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Bay of Plenty Area Guide


Sunset over Papatea Bay
and the Bay of Plenty.
© Naturespic.com
With its long sandy white beaches and warm sunny climate, the broad sweep of the Bay of Plenty, on the North Island's east coast, is a prime holiday destination for New Zealanders on their summer holidays.

The bay was named by explorer Captain James Cook, who found plentiful supplies for the crew of his sailing ship, the Endeavour, when he landed here in 1769. The region is now a major horticultural producer, particularly of citrus fruit and kiwifruit.

The port city of Tauranga, a three-hour drive from Auckland, is the region's main centre, and one of the country's fastest growing cities, with many new residents attracted by the temperate climate. From Tauranga, boats head across the harbour to Omokoroa Beach, or offer trips to the marine reserve of Tuhua (Mayor) Island, or to Matakana Island across the mouth of Tauranga Harbour.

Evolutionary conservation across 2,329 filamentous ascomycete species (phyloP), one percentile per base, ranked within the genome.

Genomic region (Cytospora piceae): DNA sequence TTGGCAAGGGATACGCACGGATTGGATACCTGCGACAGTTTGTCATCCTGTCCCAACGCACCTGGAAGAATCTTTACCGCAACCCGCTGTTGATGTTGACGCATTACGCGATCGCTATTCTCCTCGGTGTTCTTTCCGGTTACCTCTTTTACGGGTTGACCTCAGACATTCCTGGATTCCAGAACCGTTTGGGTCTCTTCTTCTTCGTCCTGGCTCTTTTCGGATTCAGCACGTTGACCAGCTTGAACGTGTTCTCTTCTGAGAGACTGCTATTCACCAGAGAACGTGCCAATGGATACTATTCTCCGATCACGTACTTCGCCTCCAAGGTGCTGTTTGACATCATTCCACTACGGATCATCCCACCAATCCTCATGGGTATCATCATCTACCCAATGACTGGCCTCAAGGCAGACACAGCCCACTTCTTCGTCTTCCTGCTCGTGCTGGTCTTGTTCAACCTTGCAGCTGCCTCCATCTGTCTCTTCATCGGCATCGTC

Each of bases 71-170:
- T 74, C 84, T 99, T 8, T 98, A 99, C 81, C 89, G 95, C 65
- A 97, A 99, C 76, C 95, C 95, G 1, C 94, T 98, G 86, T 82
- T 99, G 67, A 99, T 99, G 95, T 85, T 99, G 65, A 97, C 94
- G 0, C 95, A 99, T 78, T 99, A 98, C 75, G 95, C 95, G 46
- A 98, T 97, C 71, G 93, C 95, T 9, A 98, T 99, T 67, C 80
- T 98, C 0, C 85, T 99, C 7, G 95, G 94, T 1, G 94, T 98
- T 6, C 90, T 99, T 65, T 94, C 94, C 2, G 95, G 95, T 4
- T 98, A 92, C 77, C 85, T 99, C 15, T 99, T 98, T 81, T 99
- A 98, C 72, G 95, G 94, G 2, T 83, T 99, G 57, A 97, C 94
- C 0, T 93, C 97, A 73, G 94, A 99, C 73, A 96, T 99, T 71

Tauranga's beachside neighbour, Mount Maunganui, takes its name from the volcanic cone that rises from the end of the sandy peninsula. A lovely walk leads around the base of the Mount, or do the short climb to the summit for a stunning, panoramic view of the coast and offshore islands.

The rural town of Whakatane is at the eastern end of the bay, with steaming White Island, New Zealand's most active volcano, 50 kilometres offshore. From Whakatane, there are boat and helicopter trips out to the island to see the other-worldly landscape with its billowing clouds of gas, steam and ash.

The small settlement of Opotiki, 60 kilometres from Whakatane, is the eastern-most town in the Bay of Plenty and the gateway to the East Coast, either by the inland route south to Gisborne, or the scenic coastal road which winds around the East Cape.

Inland, the Kaimai ridgeline forms a mountain backdrop to the bay, stretching 70 kilometres from the Karangahake Gorge near the start of the Coromandel Peninsula down to the broad flat reaches of the Mamaku Plateau near the city of Rotorua, with its thermal springs, geysers, and bubbling mud pools.

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